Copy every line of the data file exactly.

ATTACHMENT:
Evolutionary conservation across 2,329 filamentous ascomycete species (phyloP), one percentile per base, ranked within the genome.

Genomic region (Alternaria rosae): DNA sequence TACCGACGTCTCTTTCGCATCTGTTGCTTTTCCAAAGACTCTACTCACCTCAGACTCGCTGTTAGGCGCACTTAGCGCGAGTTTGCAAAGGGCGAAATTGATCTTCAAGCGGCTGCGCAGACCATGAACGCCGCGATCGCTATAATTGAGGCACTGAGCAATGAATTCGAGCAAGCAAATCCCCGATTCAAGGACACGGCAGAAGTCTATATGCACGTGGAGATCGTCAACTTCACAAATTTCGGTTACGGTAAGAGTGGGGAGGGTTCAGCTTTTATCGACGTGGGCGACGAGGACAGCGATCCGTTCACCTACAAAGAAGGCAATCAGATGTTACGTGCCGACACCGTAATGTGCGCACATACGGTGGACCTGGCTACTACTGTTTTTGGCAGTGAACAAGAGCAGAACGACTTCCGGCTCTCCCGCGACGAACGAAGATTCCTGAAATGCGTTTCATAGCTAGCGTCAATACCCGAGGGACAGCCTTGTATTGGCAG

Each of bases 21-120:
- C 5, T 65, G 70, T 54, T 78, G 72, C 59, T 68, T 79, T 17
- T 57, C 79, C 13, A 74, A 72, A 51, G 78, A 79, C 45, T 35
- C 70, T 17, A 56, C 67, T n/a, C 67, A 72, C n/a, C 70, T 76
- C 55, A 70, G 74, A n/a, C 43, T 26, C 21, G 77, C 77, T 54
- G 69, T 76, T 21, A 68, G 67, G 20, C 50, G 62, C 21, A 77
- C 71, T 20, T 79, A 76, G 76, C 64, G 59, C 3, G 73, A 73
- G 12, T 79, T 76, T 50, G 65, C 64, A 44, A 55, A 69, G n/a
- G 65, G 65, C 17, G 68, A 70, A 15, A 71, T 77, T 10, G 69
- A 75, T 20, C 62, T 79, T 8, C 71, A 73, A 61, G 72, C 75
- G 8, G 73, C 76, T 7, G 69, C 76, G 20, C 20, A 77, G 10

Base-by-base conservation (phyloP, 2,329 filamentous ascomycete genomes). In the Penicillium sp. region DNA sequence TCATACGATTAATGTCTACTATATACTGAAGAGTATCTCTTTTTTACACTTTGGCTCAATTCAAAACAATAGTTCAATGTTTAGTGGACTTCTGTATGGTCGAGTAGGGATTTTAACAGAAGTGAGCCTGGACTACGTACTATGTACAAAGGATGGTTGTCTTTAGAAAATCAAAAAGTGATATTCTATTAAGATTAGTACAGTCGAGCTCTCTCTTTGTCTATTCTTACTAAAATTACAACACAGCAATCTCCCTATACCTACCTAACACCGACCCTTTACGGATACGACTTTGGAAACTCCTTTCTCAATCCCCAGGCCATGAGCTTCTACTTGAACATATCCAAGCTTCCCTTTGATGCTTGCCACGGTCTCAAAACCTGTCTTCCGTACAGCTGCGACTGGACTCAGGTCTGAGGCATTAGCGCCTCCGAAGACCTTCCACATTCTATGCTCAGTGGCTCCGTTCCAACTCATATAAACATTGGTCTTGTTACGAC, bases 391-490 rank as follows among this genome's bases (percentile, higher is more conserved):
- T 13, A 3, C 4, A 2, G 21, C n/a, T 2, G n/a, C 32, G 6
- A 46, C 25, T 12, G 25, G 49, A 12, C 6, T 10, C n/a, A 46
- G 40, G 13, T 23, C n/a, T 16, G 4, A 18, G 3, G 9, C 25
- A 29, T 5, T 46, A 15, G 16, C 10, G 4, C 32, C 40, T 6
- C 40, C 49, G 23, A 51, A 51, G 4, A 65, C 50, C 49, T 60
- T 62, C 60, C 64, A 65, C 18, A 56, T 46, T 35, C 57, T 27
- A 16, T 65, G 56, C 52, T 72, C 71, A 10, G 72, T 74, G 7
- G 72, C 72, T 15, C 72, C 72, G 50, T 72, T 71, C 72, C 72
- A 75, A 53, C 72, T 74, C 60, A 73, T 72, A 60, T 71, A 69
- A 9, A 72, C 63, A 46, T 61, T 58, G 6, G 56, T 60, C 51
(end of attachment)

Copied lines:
Evolutionary conservation across 2,329 filamentous ascomycete species (phyloP), one percentile per base, ranked within the genome.

Genomic region (Alternaria rosae): DNA sequence TACCGACGTCTCTTTCGCATCTGTTGCTTTTCCAAAGACTCTACTCACCTCAGACTCGCTGTTAGGCGCACTTAGCGCGAGTTTGCAAAGGGCGAAATTGATCTTCAAGCGGCTGCGCAGACCATGAACGCCGCGATCGCTATAATTGAGGCACTGAGCAATGAATTCGAGCAAGCAAATCCCCGATTCAAGGACACGGCAGAAGTCTATATGCACGTGGAGATCGTCAACTTCACAAATTTCGGTTACGGTAAGAGTGGGGAGGGTTCAGCTTTTATCGACGTGGGCGACGAGGACAGCGATCCGTTCACCTACAAAGAAGGCAATCAGATGTTACGTGCCGACACCGTAATGTGCGCACATACGGTGGACCTGGCTACTACTGTTTTTGGCAGTGAACAAGAGCAGAACGACTTCCGGCTCTCCCGCGACGAACGAAGATTCCTGAAATGCGTTTCATAGCTAGCGTCAATACCCGAGGGACAGCCTTGTATTGGCAG

Each of bases 21-120:
- C 5, T 65, G 70, T 54, T 78, G 72, C 59, T 68, T 79, T 17
- T 57, C 79, C 13, A 74, A 72, A 51, G 78, A 79, C 45, T 35
- C 70, T 17, A 56, C 67, T n/a, C 67, A 72, C n/a, C 70, T 76
- C 55, A 70, G 74, A n/a, C 43, T 26, C 21, G 77, C 77, T 54
- G 69, T 76, T 21, A 68, G 67, G 20, C 50, G 62, C 21, A 77
- C 71, T 20, T 79, A 76, G 76, C 64, G 59, C 3, G 73, A 73
- G 12, T 79, T 76, T 50, G 65, C 64, A 44, A 55, A 69, G n/a
- G 65, G 65, C 17, G 68, A 70, A 15, A 71, T 77, T 10, G 69
- A 75, T 20, C 62, T 79, T 8, C 71, A 73, A 61, G 72, C 75
- G 8, G 73, C 76, T 7, G 69, C 76, G 20, C 20, A 77, G 10

Base-by-base conservation (phyloP, 2,329 filamentous ascomycete genomes). In the Penicillium sp. region DNA sequence TCATACGATTAATGTCTACTATATACTGAAGAGTATCTCTTTTTTACACTTTGGCTCAATTCAAAACAATAGTTCAATGTTTAGTGGACTTCTGTATGGTCGAGTAGGGATTTTAACAGAAGTGAGCCTGGACTACGTACTATGTACAAAGGATGGTTGTCTTTAGAAAATCAAAAAGTGATATTCTATTAAGATTAGTACAGTCGAGCTCTCTCTTTGTCTATTCTTACTAAAATTACAACACAGCAATCTCCCTATACCTACCTAACACCGACCCTTTACGGATACGACTTTGGAAACTCCTTTCTCAATCCCCAGGCCATGAGCTTCTACTTGAACATATCCAAGCTTCCCTTTGATGCTTGCCACGGTCTCAAAACCTGTCTTCCGTACAGCTGCGACTGGACTCAGGTCTGAGGCATTAGCGCCTCCGAAGACCTTCCACATTCTATGCTCAGTGGCTCCGTTCCAACTCATATAAACATTGGTCTTGTTACGAC, bases 391-490 rank as follows among this genome's bases (percentile, higher is more conserved):
- T 13, A 3, C 4, A 2, G 21, C n/a, T 2, G n/a, C 32, G 6
- A 46, C 25, T 12, G 25, G 49, A 12, C 6, T 10, C n/a, A 46
- G 40, G 13, T 23, C n/a, T 16, G 4, A 18, G 3, G 9, C 25
- A 29, T 5, T 46, A 15, G 16, C 10, G 4, C 32, C 40, T 6
- C 40, C 49, G 23, A 51, A 51, G 4, A 65, C 50, C 49, T 60
- T 62, C 60, C 64, A 65, C 18, A 56, T 46, T 35, C 57, T 27
- A 16, T 65, G 56, C 52, T 72, C 71, A 10, G 72, T 74, G 7
- G 72, C 72, T 15, C 72, C 72, G 50, T 72, T 71, C 72, C 72
- A 75, A 53, C 72, T 74, C 60, A 73, T 72, A 60, T 71, A 69
- A 9, A 72, C 63, A 46, T 61, T 58, G 6, G 56, T 60, C 51